Bipolar Thoughts

Watch What You Say

I know that I invite people into my life, especially to ask me questions. So I don’t tend to mind when they do, but somethings you never expect.

“Have you attempted suicide?”

It struck me at first that maybe this was an awkward attempt at deepening the conversation. People often do not know how to talk to me about mental health stuff. I get that. It isn’t an easy conversation, and I am pushing the issue by writing this blog.

But have I tried to kill myself?

How can you possibly think that is an appropriate question? At least, phrased in that way. Buffer it with a little ‘this is personal but…’ or ‘do you mind if I ask you about suicide?’ or who knows. But so blunt, so tacky. I wasn’t offended, but I kind of felt like I should be. There is a stigma that all mentally ill people are either suicidal or homicidal, but I didn’t get the sense this person was coming from that angle.

Would you pick someone up from chemo and half mile down the road ask them why they started smoking in the first place. You don’t ask a diabetic how much insulin they inject. You get me. You have to intimately know the person to ask, right? Even if this person was an avid reader, which I highly doubt, it is a subject that needs to be breached in a softer way.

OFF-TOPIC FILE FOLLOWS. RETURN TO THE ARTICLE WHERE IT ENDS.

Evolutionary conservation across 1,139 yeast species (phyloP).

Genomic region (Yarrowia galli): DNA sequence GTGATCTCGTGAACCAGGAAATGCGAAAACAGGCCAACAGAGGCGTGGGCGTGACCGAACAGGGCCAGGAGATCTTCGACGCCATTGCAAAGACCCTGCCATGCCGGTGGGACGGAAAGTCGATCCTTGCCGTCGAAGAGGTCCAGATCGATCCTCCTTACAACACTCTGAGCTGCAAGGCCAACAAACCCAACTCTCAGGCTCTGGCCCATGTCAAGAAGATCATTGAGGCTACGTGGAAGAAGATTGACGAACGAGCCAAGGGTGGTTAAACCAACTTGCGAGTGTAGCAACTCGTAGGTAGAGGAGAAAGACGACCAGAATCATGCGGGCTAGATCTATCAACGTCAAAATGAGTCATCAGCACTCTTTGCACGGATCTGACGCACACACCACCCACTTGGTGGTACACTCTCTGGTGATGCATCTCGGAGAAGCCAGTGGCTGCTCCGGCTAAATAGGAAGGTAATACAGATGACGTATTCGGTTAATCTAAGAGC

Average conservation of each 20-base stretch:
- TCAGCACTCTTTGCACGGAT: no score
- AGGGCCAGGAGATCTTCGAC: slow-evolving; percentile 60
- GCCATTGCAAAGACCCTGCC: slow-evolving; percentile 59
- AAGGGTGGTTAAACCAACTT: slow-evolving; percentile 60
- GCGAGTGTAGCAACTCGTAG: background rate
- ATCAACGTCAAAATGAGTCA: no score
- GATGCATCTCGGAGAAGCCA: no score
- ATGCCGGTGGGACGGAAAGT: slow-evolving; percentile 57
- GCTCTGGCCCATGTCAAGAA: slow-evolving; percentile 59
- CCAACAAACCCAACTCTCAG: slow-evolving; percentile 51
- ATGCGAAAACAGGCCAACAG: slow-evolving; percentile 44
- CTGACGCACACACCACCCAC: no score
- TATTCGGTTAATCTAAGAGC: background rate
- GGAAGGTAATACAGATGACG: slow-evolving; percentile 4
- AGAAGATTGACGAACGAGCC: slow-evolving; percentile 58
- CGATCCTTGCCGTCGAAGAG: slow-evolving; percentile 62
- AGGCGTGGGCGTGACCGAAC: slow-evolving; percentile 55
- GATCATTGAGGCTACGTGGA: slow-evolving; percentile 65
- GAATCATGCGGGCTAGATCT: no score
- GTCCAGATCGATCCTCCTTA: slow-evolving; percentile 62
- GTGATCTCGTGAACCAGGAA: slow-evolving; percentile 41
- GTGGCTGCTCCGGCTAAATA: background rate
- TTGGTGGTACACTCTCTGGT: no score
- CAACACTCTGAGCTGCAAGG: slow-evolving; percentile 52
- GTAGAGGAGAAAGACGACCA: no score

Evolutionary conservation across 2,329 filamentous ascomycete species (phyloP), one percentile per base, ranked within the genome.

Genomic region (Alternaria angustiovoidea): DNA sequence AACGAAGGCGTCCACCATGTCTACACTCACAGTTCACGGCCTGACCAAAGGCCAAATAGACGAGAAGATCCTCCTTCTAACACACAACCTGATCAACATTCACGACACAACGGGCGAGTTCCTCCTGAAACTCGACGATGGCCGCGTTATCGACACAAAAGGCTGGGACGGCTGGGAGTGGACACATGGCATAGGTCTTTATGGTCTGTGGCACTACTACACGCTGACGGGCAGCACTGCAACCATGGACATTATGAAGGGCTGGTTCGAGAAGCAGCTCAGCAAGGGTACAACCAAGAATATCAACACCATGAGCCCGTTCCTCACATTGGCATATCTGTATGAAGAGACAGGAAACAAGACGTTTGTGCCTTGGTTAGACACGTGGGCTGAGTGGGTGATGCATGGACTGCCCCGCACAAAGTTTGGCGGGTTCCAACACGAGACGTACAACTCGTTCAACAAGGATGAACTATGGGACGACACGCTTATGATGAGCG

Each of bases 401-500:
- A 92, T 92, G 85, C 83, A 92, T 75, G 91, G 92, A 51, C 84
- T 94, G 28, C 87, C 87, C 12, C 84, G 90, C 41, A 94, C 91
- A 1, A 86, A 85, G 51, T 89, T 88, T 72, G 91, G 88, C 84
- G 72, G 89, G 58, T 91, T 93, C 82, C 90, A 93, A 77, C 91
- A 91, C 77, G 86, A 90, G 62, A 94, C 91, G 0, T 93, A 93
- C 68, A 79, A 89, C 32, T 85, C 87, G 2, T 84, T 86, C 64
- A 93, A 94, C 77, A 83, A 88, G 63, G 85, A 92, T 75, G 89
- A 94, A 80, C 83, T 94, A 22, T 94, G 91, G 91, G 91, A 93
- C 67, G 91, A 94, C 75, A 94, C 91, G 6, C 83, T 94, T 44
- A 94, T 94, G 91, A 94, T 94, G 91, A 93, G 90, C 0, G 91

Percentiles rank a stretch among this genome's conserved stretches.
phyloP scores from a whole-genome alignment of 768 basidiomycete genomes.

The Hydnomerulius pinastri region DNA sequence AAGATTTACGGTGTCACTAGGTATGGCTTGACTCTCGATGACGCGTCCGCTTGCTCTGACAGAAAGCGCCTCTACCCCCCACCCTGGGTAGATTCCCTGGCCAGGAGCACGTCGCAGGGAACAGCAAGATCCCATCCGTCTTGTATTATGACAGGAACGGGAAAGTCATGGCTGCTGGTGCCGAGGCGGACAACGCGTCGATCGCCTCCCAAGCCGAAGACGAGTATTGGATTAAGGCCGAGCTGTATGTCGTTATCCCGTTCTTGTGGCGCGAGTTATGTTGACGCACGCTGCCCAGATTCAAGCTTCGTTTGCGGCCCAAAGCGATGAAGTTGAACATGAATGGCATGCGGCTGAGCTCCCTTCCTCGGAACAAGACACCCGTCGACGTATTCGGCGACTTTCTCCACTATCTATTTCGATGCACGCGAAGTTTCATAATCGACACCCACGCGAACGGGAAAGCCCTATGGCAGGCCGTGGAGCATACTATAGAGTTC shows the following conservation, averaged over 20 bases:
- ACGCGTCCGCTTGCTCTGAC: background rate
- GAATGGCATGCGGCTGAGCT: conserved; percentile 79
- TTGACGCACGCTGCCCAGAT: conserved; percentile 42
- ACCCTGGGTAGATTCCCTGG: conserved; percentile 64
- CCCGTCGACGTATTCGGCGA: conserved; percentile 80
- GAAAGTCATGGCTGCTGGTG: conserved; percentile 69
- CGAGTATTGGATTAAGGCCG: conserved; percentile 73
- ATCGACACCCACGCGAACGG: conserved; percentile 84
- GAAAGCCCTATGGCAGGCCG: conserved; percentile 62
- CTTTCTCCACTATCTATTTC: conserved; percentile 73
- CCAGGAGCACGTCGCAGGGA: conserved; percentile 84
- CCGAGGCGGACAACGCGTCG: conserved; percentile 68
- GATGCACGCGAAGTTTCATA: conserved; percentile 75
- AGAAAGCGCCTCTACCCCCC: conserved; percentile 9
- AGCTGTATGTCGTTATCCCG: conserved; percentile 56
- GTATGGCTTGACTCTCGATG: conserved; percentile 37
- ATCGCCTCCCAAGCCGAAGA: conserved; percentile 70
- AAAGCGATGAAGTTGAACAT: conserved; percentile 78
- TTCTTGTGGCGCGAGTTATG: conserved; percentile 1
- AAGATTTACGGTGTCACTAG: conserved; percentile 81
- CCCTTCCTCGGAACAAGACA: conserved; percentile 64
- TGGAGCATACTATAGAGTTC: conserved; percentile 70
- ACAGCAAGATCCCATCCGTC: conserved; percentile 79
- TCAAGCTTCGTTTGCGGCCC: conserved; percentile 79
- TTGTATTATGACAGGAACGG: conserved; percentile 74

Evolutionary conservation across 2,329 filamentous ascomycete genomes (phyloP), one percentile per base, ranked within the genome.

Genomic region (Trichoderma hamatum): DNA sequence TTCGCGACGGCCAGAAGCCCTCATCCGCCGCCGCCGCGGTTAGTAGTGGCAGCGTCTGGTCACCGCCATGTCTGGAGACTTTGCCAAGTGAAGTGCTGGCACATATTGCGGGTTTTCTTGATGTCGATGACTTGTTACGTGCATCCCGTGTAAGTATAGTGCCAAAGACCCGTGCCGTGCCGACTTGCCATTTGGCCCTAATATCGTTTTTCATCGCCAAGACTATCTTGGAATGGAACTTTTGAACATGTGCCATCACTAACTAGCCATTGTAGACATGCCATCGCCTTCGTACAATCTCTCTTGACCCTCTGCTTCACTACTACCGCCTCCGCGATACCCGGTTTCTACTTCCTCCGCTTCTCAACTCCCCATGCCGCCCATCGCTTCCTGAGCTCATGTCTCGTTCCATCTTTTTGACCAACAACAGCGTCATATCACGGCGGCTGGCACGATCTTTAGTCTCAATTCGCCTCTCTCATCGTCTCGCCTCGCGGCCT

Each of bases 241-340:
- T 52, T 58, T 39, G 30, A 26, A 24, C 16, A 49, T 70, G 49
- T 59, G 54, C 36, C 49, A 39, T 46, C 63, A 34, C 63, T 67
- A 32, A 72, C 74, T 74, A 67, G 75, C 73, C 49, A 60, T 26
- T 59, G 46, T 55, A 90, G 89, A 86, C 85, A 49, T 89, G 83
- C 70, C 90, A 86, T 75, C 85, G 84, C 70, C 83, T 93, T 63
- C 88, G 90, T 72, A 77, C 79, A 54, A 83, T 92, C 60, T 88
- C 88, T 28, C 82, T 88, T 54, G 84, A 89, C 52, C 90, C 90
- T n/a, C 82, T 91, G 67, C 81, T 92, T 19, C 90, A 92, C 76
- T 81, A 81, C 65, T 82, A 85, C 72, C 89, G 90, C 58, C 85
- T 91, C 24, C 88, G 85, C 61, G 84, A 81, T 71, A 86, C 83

First, there is the assumption that people with mental illness all attempt suicide. Let’s clear up some facts. Most people who attempt suicide suffer from mental illness, but most people who have mental illness never attempt suicide.

But I have. I have made attempts. Some people would say that I have not made serious attempts because I have never needed to be medically treated for anything. But I have been in that head space. I get it.

And I don’t mind talking about it, obviously. In fact, I enjoy helping if I can. But can we get a little decency in posing the question?

If you want to talk to a person with a mental illness, ask general questions, or phrase it in a way where you know it comes from sincerity. Most every bipolar I have ever met is very open about their disease, especially if they know they won’t be judged. It is okay to be curious. I encourage you to ask questions and learn.

But maybe avoid the suicide question until you are certain it won’t be taken wrong.